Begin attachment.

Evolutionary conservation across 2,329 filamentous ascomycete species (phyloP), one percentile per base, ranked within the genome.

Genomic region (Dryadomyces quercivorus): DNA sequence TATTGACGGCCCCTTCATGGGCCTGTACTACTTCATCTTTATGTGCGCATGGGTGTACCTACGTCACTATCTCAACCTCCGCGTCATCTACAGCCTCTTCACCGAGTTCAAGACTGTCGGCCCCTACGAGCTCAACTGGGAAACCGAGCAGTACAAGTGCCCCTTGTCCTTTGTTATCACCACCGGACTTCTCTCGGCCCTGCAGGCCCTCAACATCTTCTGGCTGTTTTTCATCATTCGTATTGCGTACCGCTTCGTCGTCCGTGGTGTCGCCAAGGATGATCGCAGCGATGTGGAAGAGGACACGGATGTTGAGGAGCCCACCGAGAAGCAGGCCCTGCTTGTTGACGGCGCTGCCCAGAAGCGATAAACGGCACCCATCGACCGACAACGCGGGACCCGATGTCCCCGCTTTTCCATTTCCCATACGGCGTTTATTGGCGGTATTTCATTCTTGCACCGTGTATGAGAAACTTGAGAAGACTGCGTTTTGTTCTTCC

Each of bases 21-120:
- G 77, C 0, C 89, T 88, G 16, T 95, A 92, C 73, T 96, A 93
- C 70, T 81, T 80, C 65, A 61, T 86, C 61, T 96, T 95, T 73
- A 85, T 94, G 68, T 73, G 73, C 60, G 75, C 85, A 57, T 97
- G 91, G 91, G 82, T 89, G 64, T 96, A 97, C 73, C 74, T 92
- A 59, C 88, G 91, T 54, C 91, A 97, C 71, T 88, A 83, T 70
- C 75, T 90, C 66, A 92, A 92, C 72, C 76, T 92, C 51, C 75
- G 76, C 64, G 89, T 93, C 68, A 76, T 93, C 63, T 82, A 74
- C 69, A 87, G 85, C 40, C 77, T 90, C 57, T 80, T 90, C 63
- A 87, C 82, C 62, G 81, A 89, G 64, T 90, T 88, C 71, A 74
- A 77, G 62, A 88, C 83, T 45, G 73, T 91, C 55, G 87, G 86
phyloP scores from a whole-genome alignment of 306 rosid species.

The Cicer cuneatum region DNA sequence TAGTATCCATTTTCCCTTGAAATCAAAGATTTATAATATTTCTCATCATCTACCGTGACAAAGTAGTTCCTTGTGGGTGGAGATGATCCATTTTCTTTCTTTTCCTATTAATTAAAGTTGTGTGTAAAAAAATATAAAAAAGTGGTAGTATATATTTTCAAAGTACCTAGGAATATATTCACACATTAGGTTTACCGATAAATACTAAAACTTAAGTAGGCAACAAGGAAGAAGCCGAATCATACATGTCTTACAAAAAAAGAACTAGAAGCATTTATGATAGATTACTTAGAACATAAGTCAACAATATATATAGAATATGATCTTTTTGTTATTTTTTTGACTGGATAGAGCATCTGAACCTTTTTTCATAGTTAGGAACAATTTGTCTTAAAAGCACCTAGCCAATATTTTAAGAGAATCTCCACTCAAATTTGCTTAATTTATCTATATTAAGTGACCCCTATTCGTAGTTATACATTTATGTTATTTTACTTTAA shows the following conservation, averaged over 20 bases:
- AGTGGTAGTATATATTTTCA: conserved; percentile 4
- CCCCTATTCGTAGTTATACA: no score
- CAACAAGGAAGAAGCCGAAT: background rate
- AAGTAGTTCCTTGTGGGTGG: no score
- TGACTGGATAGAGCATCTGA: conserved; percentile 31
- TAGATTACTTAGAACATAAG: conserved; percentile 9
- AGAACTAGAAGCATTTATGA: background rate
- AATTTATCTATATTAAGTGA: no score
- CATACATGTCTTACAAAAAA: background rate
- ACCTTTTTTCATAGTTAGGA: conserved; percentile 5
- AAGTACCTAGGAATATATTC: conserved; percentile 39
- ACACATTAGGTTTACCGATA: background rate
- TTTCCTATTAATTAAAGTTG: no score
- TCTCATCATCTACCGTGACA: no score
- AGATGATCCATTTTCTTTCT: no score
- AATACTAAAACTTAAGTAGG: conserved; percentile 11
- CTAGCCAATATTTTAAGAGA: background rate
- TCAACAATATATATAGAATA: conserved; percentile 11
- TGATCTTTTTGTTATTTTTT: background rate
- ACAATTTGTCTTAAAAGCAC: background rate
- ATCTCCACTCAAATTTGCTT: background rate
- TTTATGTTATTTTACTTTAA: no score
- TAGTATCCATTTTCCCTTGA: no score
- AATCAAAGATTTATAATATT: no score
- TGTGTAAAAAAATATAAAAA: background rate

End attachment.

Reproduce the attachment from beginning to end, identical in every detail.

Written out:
Evolutionary conservation across 2,329 filamentous ascomycete species (phyloP), one percentile per base, ranked within the genome.

Genomic region (Dryadomyces quercivorus): DNA sequence TATTGACGGCCCCTTCATGGGCCTGTACTACTTCATCTTTATGTGCGCATGGGTGTACCTACGTCACTATCTCAACCTCCGCGTCATCTACAGCCTCTTCACCGAGTTCAAGACTGTCGGCCCCTACGAGCTCAACTGGGAAACCGAGCAGTACAAGTGCCCCTTGTCCTTTGTTATCACCACCGGACTTCTCTCGGCCCTGCAGGCCCTCAACATCTTCTGGCTGTTTTTCATCATTCGTATTGCGTACCGCTTCGTCGTCCGTGGTGTCGCCAAGGATGATCGCAGCGATGTGGAAGAGGACACGGATGTTGAGGAGCCCACCGAGAAGCAGGCCCTGCTTGTTGACGGCGCTGCCCAGAAGCGATAAACGGCACCCATCGACCGACAACGCGGGACCCGATGTCCCCGCTTTTCCATTTCCCATACGGCGTTTATTGGCGGTATTTCATTCTTGCACCGTGTATGAGAAACTTGAGAAGACTGCGTTTTGTTCTTCC

Each of bases 21-120:
- G 77, C 0, C 89, T 88, G 16, T 95, A 92, C 73, T 96, A 93
- C 70, T 81, T 80, C 65, A 61, T 86, C 61, T 96, T 95, T 73
- A 85, T 94, G 68, T 73, G 73, C 60, G 75, C 85, A 57, T 97
- G 91, G 91, G 82, T 89, G 64, T 96, A 97, C 73, C 74, T 92
- A 59, C 88, G 91, T 54, C 91, A 97, C 71, T 88, A 83, T 70
- C 75, T 90, C 66, A 92, A 92, C 72, C 76, T 92, C 51, C 75
- G 76, C 64, G 89, T 93, C 68, A 76, T 93, C 63, T 82, A 74
- C 69, A 87, G 85, C 40, C 77, T 90, C 57, T 80, T 90, C 63
- A 87, C 82, C 62, G 81, A 89, G 64, T 90, T 88, C 71, A 74
- A 77, G 62, A 88, C 83, T 45, G 73, T 91, C 55, G 87, G 86
phyloP scores from a whole-genome alignment of 306 rosid species.

The Cicer cuneatum region DNA sequence TAGTATCCATTTTCCCTTGAAATCAAAGATTTATAATATTTCTCATCATCTACCGTGACAAAGTAGTTCCTTGTGGGTGGAGATGATCCATTTTCTTTCTTTTCCTATTAATTAAAGTTGTGTGTAAAAAAATATAAAAAAGTGGTAGTATATATTTTCAAAGTACCTAGGAATATATTCACACATTAGGTTTACCGATAAATACTAAAACTTAAGTAGGCAACAAGGAAGAAGCCGAATCATACATGTCTTACAAAAAAAGAACTAGAAGCATTTATGATAGATTACTTAGAACATAAGTCAACAATATATATAGAATATGATCTTTTTGTTATTTTTTTGACTGGATAGAGCATCTGAACCTTTTTTCATAGTTAGGAACAATTTGTCTTAAAAGCACCTAGCCAATATTTTAAGAGAATCTCCACTCAAATTTGCTTAATTTATCTATATTAAGTGACCCCTATTCGTAGTTATACATTTATGTTATTTTACTTTAA shows the following conservation, averaged over 20 bases:
- AGTGGTAGTATATATTTTCA: conserved; percentile 4
- CCCCTATTCGTAGTTATACA: no score
- CAACAAGGAAGAAGCCGAAT: background rate
- AAGTAGTTCCTTGTGGGTGG: no score
- TGACTGGATAGAGCATCTGA: conserved; percentile 31
- TAGATTACTTAGAACATAAG: conserved; percentile 9
- AGAACTAGAAGCATTTATGA: background rate
- AATTTATCTATATTAAGTGA: no score
- CATACATGTCTTACAAAAAA: background rate
- ACCTTTTTTCATAGTTAGGA: conserved; percentile 5
- AAGTACCTAGGAATATATTC: conserved; percentile 39
- ACACATTAGGTTTACCGATA: background rate
- TTTCCTATTAATTAAAGTTG: no score
- TCTCATCATCTACCGTGACA: no score
- AGATGATCCATTTTCTTTCT: no score
- AATACTAAAACTTAAGTAGG: conserved; percentile 11
- CTAGCCAATATTTTAAGAGA: background rate
- TCAACAATATATATAGAATA: conserved; percentile 11
- TGATCTTTTTGTTATTTTTT: background rate
- ACAATTTGTCTTAAAAGCAC: background rate
- ATCTCCACTCAAATTTGCTT: background rate
- TTTATGTTATTTTACTTTAA: no score
- TAGTATCCATTTTCCCTTGA: no score
- AATCAAAGATTTATAATATT: no score
- TGTGTAAAAAAATATAAAAA: background rate